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Over-under shotguns for less than £350

Over-under shotguns for less than £350

Not everyone wants, or perhaps can afford, to purchase a new over-under shotgun.

Some may be inspired by the recent Olympic success to try for the first time, what an old farmer friend of mine calls, ?one of them up and unders?.

For others it may be just a tool to carry in the 4×4 or an economy hedgerow gun, keeping their best guns for more formal days.

Whichever of these categories it falls into, the tendency is not to spend too much money, so let us see just what sort of over-under shotgun one might find within a budget of £350.

AYA shotgun £250
Prices for a plain, fixed choke gun are around £250 and £100 extra for the sideplated version, with immaculate examples fetching a bit more.

Prices start from as little as around £100 for a double-trigger non-ejector gun, up to £250 for a tidy single-trigger ejector model.

The AYA Yeoman over-under was stablemate to the long-lived side-by-side of the same name.

Only made from the mid-1980s to the mid-1990s, it was produced in three model variants, including a deluxe sideplated version.

Not to be confused with the more expensive AYA Coral over-under, the Yeoman is a much simpler gun and is available with both fixed and multi-chokes.

The good news is that the importer, ASI Ltd, still stocks a full range of spare parts.

Breda shotgun £350
Most prices will be at the top of our price range.

However it is possible to find this Beretta clone for around £350 and they will give a lot of good service.

Breda is better known in the UK for semi-automatic shotguns modelled on the Browning Auto Five, but it actually produces a wide range of products.

The over-under Vega Special, sometimes referred to as the poor man?s Beretta is a re-badged Beretta from the time it owned the Breda name.

Rather plain styling and a slightly unfamiliar name can be a little off-putting to many shooters, so the price tends to be lower than one might expect.

As a result tidy examples can be found at the top end of our price range. It is just a pity there are not more of them around.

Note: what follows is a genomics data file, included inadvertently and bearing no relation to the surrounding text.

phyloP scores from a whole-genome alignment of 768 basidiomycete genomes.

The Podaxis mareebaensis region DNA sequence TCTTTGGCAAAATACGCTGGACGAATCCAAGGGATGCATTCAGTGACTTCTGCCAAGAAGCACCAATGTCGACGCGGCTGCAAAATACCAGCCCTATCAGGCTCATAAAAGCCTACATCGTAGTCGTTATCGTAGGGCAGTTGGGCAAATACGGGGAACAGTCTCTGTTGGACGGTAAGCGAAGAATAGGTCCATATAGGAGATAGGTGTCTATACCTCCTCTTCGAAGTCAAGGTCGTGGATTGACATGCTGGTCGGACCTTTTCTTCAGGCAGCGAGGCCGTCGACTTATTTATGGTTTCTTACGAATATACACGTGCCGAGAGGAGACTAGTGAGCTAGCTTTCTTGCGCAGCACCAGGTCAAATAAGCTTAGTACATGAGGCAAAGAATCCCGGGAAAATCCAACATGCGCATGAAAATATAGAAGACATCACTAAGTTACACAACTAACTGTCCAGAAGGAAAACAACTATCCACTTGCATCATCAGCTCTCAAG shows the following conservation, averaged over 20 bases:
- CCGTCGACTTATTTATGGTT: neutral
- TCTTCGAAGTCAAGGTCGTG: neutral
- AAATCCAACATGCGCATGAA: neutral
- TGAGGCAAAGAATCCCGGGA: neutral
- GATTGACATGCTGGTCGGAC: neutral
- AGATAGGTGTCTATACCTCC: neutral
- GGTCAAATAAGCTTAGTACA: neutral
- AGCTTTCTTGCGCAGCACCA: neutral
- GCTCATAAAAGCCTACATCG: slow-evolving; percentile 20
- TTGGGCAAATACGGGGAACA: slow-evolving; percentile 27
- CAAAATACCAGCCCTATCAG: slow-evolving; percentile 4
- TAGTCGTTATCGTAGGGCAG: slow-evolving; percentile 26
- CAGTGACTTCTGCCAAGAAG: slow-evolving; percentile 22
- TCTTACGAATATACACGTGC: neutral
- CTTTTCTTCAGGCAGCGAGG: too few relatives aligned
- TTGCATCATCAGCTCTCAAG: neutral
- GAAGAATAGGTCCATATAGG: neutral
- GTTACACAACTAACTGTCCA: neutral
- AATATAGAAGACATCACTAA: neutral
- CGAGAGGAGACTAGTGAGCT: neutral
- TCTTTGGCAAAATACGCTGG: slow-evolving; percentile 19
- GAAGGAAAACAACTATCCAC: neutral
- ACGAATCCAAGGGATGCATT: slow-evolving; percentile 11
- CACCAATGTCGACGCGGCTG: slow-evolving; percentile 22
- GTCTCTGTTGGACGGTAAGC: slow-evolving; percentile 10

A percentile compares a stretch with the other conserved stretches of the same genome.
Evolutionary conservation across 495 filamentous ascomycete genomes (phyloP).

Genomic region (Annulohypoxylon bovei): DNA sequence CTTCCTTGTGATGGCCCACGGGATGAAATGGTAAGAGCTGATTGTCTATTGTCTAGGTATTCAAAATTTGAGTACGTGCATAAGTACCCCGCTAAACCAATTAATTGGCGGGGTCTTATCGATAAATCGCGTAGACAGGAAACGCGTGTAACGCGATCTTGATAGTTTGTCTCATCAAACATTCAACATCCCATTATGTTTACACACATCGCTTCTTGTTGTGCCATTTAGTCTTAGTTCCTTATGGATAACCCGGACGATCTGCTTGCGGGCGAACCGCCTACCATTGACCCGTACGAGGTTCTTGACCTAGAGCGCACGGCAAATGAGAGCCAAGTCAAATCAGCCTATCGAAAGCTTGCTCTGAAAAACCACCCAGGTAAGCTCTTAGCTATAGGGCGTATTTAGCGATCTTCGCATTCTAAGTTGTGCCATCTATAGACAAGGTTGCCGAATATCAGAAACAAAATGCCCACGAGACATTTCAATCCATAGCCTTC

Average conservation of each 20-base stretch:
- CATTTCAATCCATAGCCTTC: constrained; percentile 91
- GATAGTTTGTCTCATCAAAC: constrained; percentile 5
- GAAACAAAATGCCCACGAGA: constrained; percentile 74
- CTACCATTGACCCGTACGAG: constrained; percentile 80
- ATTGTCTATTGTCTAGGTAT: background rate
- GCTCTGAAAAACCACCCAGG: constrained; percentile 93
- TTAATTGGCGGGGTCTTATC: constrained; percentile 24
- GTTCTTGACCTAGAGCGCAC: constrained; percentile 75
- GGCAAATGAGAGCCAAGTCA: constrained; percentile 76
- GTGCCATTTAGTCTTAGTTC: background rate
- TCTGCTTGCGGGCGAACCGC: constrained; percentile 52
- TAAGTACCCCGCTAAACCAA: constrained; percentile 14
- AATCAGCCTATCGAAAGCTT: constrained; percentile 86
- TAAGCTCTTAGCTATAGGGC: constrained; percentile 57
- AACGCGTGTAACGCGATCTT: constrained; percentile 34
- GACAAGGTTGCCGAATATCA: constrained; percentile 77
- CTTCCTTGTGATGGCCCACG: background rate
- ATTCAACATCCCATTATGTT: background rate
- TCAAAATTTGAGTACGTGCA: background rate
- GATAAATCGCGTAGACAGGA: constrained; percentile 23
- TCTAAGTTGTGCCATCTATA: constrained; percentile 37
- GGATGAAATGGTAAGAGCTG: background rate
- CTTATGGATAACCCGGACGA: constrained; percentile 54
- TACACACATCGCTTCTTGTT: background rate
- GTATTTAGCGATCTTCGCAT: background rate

Baikal £100-£250
Prices start from as little as around £100 for a double-trigger non-ejector gun, up to £250 for a tidy single-trigger ejector model.

No listing of economy guns would be complete without reference to Baikal.

They are strong, surprisingly light and made of good steel with chrome-lined bores.

Basic in looks and finish, they are nonetheless reliable and wear well, with a choice of double or single trigger, ejector or non-ejector and all with auto-safe.

Some even came with two sets of barrels and testimony to their strength is that the same basic action is used for a rifle version.

The stocks are a bit short for many users and early guns sometimes had a tendency to crack along the grain around the head of the stock, which should be repaired when possible, as the early pattern stocks are no longer available.

Winchester shotgun £300-£350
A good model 91 is going to be a better bet than a worn 101. Not so popular or common the model 91 is good value, a little different and notably sturdy.

It is possible to find a plainer model Winchester 101 showing some wear for our benchmark figure of £350.

However, Grand Europeans and Diamond Grades remain popular and tend to fetch good money.

It is worth bearing in mind that a plain 101 is mechanically the same as its more exotic cousins.

The other option is a Model 91, made for just more than 10 years for Winchester by Laurona in Spain.

They are reliable, different in having twin lumps and Laurona?s slightly unusual but usually trouble-free lockwork but, apart from that, are of fairly conservative design.